Figure 1: Statically Linked Applications

Note that the link process can accept multiple inputs, not just a single object module. This is what the term link means, a executable module can contain code that is 'linked' together from various places. For example, besides an object module produced from a single file, a developer can 'link' other modules, including those produced by other developers as well as libraries, possibly from third party vendors.

The other term that is pertinent here is 'statically.' All of the linked modules produce an executable that is static, not dynamic, as are the examples you will explore later. A search on Google finds a definition for statically linked as follows:

Definitions of statically linked on the Web:

Linked as a physical part of an executable file. The linkage between calls and subprograms is completely fixed at link time. See dynamically linked.

techpubs.sgi.com/library/tpl/cgi-bin/getdoc.cgi

The operative part of this definition is the part that says: The linkage between calls and subprograms is completely fixed at link time. It is also interesting to see that the term dynamically linked is part of the definition, as an opposite. The issue is that in a statically linked executable, everything is pre-determined. This has its advantages; it also has its disadvantages. The primary advantage is that everything you need is always there; the disadvantage is that everything you need is always there.

This issue is as the heart of a major hindrance when it comes to size. As you may imagine, sending a large, statically linked executable over a network poses a significant problem. As an example, if you are loading a module over a network, it may be a good idea to only download the functionality that you need. This is one of the problems with a statically linked executable. If everything is part of the package, including the kitchen sink, what happens when you don't need the kitchen sink? The more basic question is, Why send the kitchen sink over the network if you don't even want it?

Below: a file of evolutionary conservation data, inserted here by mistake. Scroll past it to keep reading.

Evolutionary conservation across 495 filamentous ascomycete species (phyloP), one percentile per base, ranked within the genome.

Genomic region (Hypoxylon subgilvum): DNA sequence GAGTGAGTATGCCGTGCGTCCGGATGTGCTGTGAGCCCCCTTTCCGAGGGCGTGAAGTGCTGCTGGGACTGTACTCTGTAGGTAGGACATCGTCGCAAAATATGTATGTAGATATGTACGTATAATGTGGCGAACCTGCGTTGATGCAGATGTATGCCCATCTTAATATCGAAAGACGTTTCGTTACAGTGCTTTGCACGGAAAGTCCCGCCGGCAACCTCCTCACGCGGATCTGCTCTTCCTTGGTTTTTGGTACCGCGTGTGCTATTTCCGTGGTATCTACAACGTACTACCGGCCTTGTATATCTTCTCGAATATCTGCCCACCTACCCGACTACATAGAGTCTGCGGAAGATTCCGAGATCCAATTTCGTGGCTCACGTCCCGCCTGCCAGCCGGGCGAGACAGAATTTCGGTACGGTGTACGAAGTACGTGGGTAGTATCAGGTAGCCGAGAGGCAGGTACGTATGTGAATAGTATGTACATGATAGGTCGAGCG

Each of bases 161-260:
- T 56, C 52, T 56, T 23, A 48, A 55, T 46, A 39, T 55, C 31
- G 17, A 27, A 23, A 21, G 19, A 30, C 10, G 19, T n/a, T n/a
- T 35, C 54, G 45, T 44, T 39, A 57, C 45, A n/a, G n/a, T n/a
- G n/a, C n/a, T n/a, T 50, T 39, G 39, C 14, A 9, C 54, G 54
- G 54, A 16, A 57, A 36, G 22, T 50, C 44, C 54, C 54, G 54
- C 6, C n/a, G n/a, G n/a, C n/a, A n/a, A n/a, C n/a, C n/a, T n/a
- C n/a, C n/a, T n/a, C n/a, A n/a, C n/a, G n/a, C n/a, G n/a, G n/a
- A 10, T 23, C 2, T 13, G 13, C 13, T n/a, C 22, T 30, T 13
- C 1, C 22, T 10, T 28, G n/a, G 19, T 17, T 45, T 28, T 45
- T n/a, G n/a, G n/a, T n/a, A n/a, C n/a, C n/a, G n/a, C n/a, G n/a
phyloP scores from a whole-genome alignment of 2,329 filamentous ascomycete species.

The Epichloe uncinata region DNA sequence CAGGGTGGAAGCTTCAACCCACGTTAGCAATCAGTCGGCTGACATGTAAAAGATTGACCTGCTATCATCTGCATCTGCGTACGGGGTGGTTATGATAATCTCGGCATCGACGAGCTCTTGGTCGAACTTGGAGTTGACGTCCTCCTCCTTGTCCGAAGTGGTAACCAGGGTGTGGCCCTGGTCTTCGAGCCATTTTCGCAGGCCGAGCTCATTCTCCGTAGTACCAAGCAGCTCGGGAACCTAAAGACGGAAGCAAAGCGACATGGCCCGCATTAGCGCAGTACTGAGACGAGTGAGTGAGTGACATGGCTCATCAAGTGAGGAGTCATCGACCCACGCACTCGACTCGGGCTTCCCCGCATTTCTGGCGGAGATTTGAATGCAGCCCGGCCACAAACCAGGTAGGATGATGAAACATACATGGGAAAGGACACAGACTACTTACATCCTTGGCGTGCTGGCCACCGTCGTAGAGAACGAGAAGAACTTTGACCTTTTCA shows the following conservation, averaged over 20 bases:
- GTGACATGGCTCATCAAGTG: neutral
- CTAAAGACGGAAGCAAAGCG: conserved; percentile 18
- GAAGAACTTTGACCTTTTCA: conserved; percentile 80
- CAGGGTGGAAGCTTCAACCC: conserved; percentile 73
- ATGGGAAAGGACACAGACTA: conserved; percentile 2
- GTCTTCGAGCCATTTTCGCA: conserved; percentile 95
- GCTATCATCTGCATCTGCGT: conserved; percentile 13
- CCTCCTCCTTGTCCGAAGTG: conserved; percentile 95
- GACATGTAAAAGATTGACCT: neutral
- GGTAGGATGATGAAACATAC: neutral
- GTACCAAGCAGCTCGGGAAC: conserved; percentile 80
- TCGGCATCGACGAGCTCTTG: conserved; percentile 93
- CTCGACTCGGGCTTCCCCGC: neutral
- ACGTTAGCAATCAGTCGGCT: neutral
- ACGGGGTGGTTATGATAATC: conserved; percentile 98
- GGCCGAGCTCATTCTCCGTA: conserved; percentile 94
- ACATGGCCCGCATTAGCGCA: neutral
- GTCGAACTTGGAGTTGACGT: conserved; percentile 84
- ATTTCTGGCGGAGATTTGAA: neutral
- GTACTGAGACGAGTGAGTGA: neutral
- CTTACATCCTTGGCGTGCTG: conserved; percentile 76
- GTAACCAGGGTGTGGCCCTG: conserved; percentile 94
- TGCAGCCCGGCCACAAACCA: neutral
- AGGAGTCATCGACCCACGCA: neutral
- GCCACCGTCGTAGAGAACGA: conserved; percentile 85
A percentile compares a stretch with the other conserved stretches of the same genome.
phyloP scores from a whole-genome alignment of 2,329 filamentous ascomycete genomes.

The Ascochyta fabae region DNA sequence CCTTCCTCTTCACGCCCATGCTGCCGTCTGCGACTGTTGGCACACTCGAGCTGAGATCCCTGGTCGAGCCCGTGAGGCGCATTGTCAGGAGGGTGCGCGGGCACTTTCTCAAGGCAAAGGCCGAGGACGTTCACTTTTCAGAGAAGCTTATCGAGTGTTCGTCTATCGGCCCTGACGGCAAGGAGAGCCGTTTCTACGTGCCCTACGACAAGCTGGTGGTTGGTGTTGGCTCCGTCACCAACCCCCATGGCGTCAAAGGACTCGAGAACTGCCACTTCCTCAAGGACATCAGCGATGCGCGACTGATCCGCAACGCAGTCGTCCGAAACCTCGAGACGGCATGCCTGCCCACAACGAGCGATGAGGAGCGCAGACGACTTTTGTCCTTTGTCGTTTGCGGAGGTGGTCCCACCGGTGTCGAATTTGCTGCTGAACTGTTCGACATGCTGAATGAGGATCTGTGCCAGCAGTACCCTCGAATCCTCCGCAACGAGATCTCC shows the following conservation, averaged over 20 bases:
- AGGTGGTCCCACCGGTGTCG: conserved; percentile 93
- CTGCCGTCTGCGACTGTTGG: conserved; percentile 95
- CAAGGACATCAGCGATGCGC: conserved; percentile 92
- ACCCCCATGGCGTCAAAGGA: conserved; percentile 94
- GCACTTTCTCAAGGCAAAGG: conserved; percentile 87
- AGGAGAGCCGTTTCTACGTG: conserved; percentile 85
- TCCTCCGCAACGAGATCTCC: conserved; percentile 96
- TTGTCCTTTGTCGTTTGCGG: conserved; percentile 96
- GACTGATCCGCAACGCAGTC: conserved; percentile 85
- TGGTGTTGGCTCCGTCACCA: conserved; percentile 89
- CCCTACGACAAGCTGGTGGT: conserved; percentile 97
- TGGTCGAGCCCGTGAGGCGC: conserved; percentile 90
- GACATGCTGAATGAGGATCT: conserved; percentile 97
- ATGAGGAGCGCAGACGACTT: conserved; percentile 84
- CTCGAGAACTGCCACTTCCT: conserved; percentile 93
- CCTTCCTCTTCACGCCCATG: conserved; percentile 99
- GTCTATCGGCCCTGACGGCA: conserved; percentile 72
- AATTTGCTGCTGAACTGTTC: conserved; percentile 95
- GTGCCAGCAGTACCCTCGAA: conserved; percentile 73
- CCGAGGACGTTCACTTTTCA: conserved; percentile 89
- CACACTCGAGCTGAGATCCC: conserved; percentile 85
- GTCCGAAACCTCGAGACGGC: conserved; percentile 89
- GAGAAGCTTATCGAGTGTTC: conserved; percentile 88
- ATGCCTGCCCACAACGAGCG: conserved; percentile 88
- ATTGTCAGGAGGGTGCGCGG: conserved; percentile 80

As you understand, a statically linked executable, such as a Microsoft Windows .EXE file, can be run only on a Windows platform. This is both an advantage and a significant limitation. The lack of portability causes significant problems when it comes to platform-independent applications such as web pages. In fact, a web developer has no clue as to what platform a user is surfing the web with. Thus, a web application must be able to support several different platforms. However, the browser itself is a statically linked application and must be created on each individual platform.

As you have seen, executables contain the machine language of the host machine. Thus, it is not portable across platforms. For example, you can use the Java compiler itself.

Although Java is not a statically linked language (it is actually a dynamically loaded language), the Java tools provided for specific platforms are statically linked executables. If you take a look at the Java installation directory, you can see that the bin directory contains a lot of Windows executables; one of them is the Java compiler, javac.exe. Figure 2 shows a screen shot of the Java executables contained in this directory. You will recognize many of the tools that are used in application development, such as the compiler (javac.exe) the virtual machine (java.exe), and so forth.



Click here for a larger image.

Figure 2: Statically Linked Java Applications

The issue here is that these are Microsoft Windows applications only. You could not copy this version of javac.exe and run it directly on a UNIX machine.